SC asks NALSA to file report on child trafficking

The Supreme Court on Wednesday asked the National Legal Services Authority (NALSA) to file its report on measures which can be adopted to curb child trafficking and prostitution and ensure the rehabilitation of victims.

PTI| Last Updated: Jul 22, 2015, 22:18 PM IST

New Delhi: The Supreme Court on Wednesday asked the National Legal Services Authority (NALSA) to file its report on measures which can be adopted to curb child trafficking and prostitution and ensure the rehabilitation of victims.

A three-judge bench, headed Justice A R Dave, agreed to the submission of senior advocate Dushyant Dave, appearing for NGO 'Prajwala,' that states are not doing enough to curb child trafficking.

The bench, also comprising justices Madan B Lokur and Kurian Joseph, however, did not pass a "drastic order" as prayed for by Dave that chief secretaries of states be asked to appear in person to apprise it about steps taken so far.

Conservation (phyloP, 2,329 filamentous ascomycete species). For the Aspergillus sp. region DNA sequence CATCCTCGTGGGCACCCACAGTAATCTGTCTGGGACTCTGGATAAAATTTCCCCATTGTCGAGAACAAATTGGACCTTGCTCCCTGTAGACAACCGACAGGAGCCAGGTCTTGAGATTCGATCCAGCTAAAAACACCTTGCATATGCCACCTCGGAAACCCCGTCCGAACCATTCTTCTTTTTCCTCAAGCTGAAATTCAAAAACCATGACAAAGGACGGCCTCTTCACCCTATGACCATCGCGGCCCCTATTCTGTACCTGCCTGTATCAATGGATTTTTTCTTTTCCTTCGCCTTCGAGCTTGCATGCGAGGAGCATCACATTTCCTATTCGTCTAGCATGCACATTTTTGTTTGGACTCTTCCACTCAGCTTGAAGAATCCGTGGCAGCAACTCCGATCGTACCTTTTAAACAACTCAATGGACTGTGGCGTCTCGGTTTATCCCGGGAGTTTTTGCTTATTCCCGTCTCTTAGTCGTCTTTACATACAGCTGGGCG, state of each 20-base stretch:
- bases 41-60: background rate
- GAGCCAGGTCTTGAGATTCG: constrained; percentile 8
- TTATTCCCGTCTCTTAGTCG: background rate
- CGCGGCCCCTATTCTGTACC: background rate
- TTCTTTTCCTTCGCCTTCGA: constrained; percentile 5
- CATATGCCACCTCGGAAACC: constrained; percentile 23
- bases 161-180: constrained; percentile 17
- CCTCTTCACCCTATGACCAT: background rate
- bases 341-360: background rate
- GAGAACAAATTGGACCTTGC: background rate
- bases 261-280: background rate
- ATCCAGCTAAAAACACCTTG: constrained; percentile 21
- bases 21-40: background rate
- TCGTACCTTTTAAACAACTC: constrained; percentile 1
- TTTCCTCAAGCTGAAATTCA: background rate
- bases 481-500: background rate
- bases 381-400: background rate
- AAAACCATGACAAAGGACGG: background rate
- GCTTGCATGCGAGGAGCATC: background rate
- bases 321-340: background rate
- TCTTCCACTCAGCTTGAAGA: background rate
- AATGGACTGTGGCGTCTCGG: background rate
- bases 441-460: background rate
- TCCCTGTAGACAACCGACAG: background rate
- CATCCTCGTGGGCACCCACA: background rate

"Unless the bench issues contempt (notice), nothing moves. The executive simply does not work," he said.

The court, which asked NALSA to file its report within four weeks, has posted the 2004 PIL for hearing on August 25.

The court had earlier expressed annoyance over the Centre moving at a slow pace in coordinating with state governments on curbing child trafficking and prostitution.

The court had asked the government to respond to the suggestions of 'Prajwala' seeking creation of "Victim Protection Protocol" for rescued survivors of commercial sexual exploitation who were victims of serious forms of sexual slavery.

The NGO had said there was a need to have a multi- disciplinary, national anti-trafficking Board on the lines of Narcotics Control Board, which would coordinate with all agencies engaged in prevention, rescue, rehabilitation and re- integration in addition to prosecution.

It had also proposed measures for pre-rescue, rescue and post-rescue stages of rehabilitation of commercially and sexually-exploited women and children.

The court had in 1990 asked all states to form advisory committees to make suggestions for eradicating prostitution.

It had asked state governments and the union territories to direct their law-enforcing authorities to take appropriate and speedy action under existing laws to eradicate child prostitution "without giving room for any complaint of remissness or culpable indifference".